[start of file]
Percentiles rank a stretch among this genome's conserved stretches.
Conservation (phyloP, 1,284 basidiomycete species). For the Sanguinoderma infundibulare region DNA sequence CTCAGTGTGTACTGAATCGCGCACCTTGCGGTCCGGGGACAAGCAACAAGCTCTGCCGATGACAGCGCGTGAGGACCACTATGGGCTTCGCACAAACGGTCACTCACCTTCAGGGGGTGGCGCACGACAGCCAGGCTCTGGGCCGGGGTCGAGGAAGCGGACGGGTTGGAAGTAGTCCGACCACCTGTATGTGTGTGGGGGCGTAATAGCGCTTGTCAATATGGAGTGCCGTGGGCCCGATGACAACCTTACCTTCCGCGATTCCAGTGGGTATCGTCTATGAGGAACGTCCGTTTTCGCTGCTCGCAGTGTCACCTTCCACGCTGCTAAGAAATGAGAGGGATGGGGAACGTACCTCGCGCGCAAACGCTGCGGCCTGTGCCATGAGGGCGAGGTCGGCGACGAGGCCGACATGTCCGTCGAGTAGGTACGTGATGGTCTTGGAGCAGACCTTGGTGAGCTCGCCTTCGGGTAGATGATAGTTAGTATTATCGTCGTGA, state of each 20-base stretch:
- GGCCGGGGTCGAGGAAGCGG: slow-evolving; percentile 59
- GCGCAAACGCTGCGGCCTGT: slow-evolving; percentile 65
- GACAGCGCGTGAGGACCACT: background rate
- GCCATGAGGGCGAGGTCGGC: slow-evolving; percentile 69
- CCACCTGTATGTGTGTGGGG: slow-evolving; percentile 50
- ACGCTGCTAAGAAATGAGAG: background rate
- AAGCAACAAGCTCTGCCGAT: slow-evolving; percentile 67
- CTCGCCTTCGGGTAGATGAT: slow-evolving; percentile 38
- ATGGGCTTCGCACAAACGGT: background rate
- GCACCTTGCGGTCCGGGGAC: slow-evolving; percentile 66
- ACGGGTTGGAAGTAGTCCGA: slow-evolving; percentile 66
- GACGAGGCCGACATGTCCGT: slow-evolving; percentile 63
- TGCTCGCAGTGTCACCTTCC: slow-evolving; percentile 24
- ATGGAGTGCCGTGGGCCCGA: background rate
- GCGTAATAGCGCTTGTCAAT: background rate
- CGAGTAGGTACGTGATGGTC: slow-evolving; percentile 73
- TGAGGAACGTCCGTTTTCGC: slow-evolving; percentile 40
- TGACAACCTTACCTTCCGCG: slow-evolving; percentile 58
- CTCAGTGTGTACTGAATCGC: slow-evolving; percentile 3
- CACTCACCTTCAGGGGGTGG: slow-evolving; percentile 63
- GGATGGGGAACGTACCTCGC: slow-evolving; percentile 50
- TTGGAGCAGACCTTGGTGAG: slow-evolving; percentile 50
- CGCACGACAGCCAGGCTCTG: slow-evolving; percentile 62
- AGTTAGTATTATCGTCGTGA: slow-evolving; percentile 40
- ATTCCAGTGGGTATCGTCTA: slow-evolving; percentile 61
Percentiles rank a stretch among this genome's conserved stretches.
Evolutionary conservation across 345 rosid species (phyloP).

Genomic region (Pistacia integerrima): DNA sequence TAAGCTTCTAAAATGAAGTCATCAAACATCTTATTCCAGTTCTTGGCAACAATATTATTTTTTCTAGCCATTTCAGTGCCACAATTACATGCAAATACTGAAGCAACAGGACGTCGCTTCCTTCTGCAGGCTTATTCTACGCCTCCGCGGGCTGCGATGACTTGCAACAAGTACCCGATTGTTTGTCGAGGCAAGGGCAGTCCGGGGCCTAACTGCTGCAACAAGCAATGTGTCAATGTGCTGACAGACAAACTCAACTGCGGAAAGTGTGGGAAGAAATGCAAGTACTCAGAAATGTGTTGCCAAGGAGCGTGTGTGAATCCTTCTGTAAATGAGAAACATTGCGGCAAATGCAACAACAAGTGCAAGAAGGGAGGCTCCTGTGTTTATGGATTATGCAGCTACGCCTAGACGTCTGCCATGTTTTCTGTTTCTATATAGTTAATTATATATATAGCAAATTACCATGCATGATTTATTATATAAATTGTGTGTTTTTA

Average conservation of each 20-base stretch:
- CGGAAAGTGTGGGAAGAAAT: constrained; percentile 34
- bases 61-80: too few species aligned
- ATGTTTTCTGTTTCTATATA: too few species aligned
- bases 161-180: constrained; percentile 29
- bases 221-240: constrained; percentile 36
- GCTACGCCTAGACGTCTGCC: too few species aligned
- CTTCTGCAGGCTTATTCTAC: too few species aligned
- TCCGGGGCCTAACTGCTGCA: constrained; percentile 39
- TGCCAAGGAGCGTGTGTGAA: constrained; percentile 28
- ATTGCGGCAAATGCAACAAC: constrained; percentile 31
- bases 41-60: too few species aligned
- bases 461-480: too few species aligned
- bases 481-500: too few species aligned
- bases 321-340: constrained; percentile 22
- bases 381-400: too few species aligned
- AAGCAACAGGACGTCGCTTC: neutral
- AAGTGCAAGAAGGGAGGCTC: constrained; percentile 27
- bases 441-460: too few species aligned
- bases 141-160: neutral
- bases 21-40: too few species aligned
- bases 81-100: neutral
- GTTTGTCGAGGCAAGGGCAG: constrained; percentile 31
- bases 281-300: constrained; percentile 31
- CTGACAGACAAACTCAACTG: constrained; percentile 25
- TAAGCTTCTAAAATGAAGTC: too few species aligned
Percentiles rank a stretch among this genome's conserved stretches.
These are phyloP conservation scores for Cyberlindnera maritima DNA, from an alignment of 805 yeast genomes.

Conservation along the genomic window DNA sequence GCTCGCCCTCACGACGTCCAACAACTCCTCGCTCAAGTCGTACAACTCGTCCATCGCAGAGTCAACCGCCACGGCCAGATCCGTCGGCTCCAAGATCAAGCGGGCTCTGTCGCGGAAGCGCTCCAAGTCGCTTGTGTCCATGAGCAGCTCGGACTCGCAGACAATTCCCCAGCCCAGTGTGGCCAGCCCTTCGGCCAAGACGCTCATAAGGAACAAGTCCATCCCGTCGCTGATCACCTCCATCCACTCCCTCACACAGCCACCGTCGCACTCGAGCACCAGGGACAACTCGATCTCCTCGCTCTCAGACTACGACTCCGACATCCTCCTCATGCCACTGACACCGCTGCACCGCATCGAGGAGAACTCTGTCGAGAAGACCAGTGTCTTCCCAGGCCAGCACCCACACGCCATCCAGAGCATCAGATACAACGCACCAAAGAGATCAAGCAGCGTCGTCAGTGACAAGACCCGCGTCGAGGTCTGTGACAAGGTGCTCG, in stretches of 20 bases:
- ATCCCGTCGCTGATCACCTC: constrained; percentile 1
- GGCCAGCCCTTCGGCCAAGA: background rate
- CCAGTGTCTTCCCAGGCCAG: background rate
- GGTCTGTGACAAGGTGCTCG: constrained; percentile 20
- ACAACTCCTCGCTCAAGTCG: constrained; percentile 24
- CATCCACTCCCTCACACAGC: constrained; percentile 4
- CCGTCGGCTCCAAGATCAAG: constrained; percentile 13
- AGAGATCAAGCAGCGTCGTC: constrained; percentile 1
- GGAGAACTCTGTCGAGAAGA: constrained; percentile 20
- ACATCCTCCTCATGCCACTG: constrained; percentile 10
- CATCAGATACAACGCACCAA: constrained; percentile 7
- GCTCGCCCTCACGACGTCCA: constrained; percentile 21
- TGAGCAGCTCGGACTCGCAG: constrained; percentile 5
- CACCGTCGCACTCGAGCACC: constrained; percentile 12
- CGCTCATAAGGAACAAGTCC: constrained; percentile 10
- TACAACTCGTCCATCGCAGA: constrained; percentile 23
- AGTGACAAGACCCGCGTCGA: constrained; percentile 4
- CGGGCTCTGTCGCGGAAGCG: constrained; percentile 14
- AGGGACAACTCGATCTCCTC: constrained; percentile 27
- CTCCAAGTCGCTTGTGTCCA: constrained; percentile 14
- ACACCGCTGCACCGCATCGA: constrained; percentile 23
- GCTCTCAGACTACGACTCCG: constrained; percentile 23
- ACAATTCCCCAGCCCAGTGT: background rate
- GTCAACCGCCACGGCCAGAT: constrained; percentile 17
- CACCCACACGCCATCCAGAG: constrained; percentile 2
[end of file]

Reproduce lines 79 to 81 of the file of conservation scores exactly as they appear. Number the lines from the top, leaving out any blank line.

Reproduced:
- CTCCAAGTCGCTTGTGTCCA: constrained; percentile 14
- ACACCGCTGCACCGCATCGA: constrained; percentile 23
- GCTCTCAGACTACGACTCCG: constrained; percentile 23